Human Rights Watch research has shown that abusive legislation and policies, the time pressure, and attempts to contain the exorbitant costs, have resulted in abuses against migrant workers, including work in life-threatening conditions, low wages or illegal recruitment fees.
Because of the extreme heat in Qatar, FIFA ultimately moved the World Cup from summer to winter. But Qatari authorities have failed to meaningfully investigate, let alone pay for, thousands of unexplained deaths of young, seemingly healthy migrant workers who have died building tournament infrastructure.
As FIFA prepares to rake in billions in revenue from sponsors and broadcasters, many migrant worker families still mourn the death of their loved ones and struggle to feed their children or pay off loans their loved ones took out to pay illegal World Cup recruitment fees.
Labor Reforms in Qatar
Qatar has introduced several promising reforms over the years, especially after 2017 when it committed to a technical cooperation agreement with the ILO, because of the ILO Forced Labor complaint in 2014.
But these reforms have been limited in their impact due to their late introduction, narrow scope, or gaps in implementation.
HRW and migrant rights groups continue to document abuses including wage abuses, illegal recruitment fees as well as deaths that continue to be uninvestigated and thus uncompensated.
In 2020, Qatar introduced important reforms to the kafala system, which ties migrant workers’ visas to their employers, and is at the heart of all abuses against migrant workers. The reforms provided that most migrant workers could leave without an exit permit from their employers and change jobs without a No Objection Certificate (NOC) from their employers.
However, migrant workers are still required to obtain signed letters approving their resignation from their original employer – essentially creating a de-facto NOC – before they are allowed to switch jobs, which gives employers disproportionate control.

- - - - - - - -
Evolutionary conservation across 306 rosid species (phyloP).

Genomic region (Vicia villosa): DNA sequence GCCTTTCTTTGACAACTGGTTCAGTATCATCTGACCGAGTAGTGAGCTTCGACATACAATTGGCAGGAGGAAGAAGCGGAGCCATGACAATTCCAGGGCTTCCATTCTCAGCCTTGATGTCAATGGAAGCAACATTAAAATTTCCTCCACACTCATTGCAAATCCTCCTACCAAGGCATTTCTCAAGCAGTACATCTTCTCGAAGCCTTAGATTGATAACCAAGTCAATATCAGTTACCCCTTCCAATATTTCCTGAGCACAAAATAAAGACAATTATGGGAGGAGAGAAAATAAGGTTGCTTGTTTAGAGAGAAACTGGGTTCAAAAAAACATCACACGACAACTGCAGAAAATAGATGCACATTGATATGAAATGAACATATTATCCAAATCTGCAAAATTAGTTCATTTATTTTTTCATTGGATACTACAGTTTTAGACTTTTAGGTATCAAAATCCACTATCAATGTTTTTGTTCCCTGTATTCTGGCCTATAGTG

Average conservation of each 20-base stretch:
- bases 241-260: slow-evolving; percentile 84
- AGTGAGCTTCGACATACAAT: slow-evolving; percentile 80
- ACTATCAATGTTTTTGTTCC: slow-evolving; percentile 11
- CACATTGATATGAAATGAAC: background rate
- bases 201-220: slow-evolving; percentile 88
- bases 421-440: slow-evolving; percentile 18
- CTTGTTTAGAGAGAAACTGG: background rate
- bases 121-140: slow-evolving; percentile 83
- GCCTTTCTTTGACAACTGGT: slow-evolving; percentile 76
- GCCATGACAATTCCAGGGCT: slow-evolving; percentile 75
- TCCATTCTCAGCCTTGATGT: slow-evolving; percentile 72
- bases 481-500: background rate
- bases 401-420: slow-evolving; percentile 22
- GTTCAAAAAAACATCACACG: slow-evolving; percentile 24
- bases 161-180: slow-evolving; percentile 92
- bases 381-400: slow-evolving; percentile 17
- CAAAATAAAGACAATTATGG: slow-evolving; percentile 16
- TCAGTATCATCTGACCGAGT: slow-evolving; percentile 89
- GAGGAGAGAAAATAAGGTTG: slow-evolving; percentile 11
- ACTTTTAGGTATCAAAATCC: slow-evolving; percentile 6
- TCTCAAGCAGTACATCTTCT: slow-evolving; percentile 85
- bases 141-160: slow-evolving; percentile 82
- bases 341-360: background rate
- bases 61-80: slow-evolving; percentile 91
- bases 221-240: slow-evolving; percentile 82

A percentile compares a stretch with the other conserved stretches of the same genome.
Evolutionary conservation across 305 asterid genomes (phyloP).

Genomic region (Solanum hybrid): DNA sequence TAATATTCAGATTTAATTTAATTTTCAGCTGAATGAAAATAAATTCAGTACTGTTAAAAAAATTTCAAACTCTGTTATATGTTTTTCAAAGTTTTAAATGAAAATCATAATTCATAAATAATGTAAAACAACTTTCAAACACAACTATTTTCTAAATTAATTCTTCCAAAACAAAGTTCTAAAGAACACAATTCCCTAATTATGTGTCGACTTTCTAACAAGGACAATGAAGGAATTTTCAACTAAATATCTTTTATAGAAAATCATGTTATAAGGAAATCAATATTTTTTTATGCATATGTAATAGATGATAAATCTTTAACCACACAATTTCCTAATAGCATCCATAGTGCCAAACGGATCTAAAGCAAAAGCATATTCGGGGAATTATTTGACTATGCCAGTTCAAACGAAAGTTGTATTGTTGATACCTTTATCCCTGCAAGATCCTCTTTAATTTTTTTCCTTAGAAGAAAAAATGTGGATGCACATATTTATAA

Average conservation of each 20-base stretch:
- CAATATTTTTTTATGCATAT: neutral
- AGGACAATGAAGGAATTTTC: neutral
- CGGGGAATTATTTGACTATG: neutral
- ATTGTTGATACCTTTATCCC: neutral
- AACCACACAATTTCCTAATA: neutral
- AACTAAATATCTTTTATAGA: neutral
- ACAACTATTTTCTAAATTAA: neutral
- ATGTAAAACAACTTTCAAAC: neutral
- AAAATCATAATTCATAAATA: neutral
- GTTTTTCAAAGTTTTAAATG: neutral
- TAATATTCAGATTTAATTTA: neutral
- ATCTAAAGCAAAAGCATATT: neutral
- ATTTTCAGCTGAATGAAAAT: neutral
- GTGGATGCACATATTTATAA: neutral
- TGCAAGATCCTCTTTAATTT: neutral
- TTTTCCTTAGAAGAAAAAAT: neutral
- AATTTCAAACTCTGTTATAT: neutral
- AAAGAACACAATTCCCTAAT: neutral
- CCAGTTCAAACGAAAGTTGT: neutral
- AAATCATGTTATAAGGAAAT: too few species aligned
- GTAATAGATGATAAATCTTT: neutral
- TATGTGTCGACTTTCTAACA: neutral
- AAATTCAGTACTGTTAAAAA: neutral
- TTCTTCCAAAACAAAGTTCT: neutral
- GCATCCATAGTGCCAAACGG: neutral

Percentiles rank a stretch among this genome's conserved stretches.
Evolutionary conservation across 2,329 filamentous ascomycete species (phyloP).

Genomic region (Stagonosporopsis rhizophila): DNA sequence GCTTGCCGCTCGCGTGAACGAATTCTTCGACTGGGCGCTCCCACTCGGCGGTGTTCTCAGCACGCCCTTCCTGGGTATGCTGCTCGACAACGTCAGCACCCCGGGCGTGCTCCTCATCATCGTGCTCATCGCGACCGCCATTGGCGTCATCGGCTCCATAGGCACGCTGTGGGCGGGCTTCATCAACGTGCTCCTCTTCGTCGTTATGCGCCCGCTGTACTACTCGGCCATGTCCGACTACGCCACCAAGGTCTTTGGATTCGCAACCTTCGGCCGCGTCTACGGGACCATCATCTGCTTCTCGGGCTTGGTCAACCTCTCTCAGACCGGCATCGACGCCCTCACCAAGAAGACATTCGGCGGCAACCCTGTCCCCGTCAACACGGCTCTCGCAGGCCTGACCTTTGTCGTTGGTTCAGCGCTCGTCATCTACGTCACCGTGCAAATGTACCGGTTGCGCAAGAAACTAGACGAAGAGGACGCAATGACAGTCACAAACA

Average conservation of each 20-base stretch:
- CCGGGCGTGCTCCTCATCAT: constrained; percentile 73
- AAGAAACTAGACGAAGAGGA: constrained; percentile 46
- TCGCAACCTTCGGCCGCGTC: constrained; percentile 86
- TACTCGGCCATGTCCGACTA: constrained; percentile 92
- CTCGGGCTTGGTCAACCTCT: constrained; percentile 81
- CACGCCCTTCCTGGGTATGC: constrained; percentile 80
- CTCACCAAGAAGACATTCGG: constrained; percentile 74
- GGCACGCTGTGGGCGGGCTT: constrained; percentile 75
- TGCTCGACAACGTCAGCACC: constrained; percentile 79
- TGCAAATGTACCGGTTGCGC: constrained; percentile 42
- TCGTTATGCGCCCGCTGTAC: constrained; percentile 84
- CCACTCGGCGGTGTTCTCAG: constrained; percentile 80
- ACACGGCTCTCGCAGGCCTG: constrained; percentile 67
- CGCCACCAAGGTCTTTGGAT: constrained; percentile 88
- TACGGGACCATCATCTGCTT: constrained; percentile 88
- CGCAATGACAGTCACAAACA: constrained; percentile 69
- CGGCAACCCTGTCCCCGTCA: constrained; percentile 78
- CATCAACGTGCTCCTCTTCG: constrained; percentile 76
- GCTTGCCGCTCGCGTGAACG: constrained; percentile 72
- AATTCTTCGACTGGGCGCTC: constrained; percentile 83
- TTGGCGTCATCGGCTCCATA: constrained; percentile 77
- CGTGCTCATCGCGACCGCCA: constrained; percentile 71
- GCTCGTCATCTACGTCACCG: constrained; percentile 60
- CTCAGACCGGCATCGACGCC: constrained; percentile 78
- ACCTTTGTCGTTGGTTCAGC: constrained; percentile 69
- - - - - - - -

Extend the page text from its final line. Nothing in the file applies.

Furthermore, key elements of the kafala system remain unaddressed, including the criminalization of “absconding” which can lead to fines, detention, deportation, and a ban on re-entry. This means employers can falsely report workers as having “absconded,” invalidating the worker’s legal status—even if they are simply escaping an employer’s abuse.
Thus, despite the reforms you will hear about today, many workers are still in position of vulnerability that employers can, and often do, take advantage of.
Illegal recruitment fees
Human Rights Watch has documented how most migrant workers had to pay between US$700 and $2,600 to secure jobs in Qatar, and it can take months or even years for them to pay back.
They often paid those fees by borrowing at high interest rates, selling assets, and depleting family savings. By the time workers arrive in Qatar, they are already victims of wage theft, indebted and trapped in jobs that often pay less than promised. This is debt bondage.
Qatar’s Supreme Committee introduced the Universal Reimbursement Scheme in 2017 to reimburse recruitment fees. But while promising, it is not mandatory even among contractors that operate projects affiliated with the Supreme Committee. As of last year, it covers only 50,000 workers out of the millions who paid to build Qatar’s World Cup infrastructure.
Human Rights Watch has also documented widespread wage theft that has persisted, even this year. Employers and labor supply companies in Qatar frequently delay, withhold, or arbitrarily deduct workers’ wages.
In 2015, Qatar created the Wage Protection System (WPS)—which acts more like a notification system when employers fail to pay workers. In 2018, Qatar established the Labour Dispute Resolution Committees and in 2020, set up the Workers’ Support and Insurance Fund to ensure that if companies fail to comply with a ruling in a worker’s favor, workers would still be paid.
The ILO reported that by September 30, 2022, the Workers’ Support and Insurance Fund has compensated a total of US$320 million of unpaid wages and benefits.
While positive, the Insurance Fund became operational only in 2020, so most workers subject to wage theft did not benefit from it and returned home without their wages. Some workers who did benefit from the Fund reported that the compensation process has been uneven. Even now, wage abuse is rampant and migrant workers are forced to strike to protest despite the fear of reprisal.
Strikes and unions remain illegal for migrant workers.
Uncompensated deaths of workers